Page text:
What is a merit increase?
A merit increase is a pay raise given to an employee based on their performance.
Employees at all levels are always interested in seeing an increase in their compensation, so knowing what factors contribute to those increases is crucial in predicting compensation in the future. Some companies have set pay bands based on seniority or tenure, but these don’t necessarily reflect all of the benefits an employee might provide to a company. It has also become less common for pay to be based on tenure, and more common for organizations to use market rates to establish pay.
Seniority and tenure increases
Seniority and tenure are both terms that reflect the length of time an employee has been with an organization. There are some subtle differences in the terms, however. Tenure refers specifically to the length of time an employee has been with a company. Seniority is a reflection of that length of time relative to other employees. So, for instance an employee with five years of tenure may have more or less seniority within a company depending on the length of service of other employees.
A long-established company may have employees with 10, 15, 20 or more years of service, meaning an employee with five years of service would have low seniority. An employee with the same amount of tenure at a newer organization, though, could have high seniority.
Seniority is sometimes reflected through titles that indicate an employee’s level within the organizational hierarchy. For instance: associate-ABC; senior-ABC; associate manager; manager; senior manager; associate director; director; senior director; associate vice president; vice president; senior vice president; executive vice president; chief XYZ officer. Employees typically expect, and companies typically provide, pay increases as staff move from one seniority level to the next.
A merit increase may be related to seniority and—perhaps less closely—to tenure. However, this is an entirely different type of pay increase. A merit increase is based on an employee’s performance. Two senior managers may start working with a company at the same time. However, while one senior manager’s performance may be continually rated as “needs improvement,” the other might consistently be recognized by colleagues for exceptional work. Companies often determine that employees exhibiting exemplary performance are deserving of an increase in pay.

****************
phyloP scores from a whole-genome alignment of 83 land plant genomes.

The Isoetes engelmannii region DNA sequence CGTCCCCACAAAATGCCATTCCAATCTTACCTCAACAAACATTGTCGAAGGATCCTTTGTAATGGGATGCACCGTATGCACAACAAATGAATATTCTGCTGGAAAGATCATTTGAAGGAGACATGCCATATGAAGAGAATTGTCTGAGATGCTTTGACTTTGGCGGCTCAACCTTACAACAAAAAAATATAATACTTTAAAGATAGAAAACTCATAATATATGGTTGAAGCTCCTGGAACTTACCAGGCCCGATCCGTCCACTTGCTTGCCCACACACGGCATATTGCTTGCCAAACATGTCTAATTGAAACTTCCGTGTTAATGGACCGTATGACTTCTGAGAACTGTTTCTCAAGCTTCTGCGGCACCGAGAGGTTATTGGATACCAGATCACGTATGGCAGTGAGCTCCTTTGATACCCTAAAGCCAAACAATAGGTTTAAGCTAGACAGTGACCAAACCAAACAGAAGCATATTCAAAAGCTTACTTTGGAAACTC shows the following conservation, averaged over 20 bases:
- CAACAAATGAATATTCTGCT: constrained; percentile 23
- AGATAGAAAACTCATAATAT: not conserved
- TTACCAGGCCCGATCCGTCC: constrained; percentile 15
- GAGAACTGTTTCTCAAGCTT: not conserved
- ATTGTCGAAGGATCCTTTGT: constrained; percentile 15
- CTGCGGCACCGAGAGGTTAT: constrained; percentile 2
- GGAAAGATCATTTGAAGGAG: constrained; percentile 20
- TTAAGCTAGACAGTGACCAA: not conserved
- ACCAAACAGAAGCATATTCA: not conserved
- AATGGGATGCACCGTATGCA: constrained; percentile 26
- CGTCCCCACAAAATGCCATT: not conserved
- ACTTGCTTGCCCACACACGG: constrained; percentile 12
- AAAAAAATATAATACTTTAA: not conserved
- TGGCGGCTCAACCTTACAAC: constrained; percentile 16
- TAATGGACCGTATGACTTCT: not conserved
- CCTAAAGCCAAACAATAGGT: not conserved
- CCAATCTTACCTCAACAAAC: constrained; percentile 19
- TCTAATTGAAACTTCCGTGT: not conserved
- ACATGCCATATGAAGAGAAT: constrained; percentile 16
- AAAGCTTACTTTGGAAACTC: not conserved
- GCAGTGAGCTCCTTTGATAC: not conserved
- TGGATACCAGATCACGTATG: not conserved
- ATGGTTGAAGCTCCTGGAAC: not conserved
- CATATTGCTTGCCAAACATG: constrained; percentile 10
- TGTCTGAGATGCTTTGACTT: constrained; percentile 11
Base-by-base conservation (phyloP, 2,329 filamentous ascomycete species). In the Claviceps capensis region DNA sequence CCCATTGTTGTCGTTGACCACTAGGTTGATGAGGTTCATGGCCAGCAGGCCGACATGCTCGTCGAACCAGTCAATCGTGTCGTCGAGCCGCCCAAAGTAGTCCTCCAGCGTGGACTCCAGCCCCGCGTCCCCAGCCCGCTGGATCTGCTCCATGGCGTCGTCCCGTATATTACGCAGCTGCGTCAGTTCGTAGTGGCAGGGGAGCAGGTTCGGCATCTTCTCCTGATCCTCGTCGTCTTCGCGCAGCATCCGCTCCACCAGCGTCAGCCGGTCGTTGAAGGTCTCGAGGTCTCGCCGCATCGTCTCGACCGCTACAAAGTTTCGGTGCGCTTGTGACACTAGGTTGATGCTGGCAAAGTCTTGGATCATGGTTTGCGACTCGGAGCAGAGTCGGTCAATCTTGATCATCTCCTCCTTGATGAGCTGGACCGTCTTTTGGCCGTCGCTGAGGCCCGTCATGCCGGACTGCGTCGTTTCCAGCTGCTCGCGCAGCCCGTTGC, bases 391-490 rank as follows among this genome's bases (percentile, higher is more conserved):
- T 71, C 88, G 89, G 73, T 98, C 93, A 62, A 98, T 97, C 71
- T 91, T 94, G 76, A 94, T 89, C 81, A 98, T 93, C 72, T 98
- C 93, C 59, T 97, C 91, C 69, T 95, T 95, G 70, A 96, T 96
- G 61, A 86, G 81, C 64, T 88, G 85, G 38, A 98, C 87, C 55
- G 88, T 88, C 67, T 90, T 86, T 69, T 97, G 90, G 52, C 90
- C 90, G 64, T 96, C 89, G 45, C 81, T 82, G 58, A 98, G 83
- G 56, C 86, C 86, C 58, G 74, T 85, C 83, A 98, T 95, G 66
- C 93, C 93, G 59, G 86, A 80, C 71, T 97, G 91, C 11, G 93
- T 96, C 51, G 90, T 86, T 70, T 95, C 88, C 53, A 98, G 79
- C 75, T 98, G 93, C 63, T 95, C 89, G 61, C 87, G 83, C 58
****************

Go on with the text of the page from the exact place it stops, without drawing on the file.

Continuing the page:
Alternatives and limitations
Some companies might wish to keep compensation relatively consistent for staff at the same seniority and tenure levels. The most obvious alternative to a merit increase in such an organization would be to promote a high-performer to a higher seniority level. However, there are not always new positions available in an organizational hierarchy, and excelling at one position does not always ensure competency for a higher-level position.
Another alternative to merit increases are bonuses for exceptional performance. Bonuses provide a benefit to employees and recognition of their efforts without incurring a long-term liability for the employer as a pay increase would.
About the author: Linda Pophal
Linda Pophal, MA, PCM, SPHR, SHRM-SCP is the founder and owner of Strategic Communications, LLC, and a marketing and communication strategist with expertise in HR and employee relations. With a background as a business journalist, her writing has appeared in the HR Daily Advisor, Human Resource Executive, and SHRM. She is a lecturer at the University of Wisconsin - Eau Claire.
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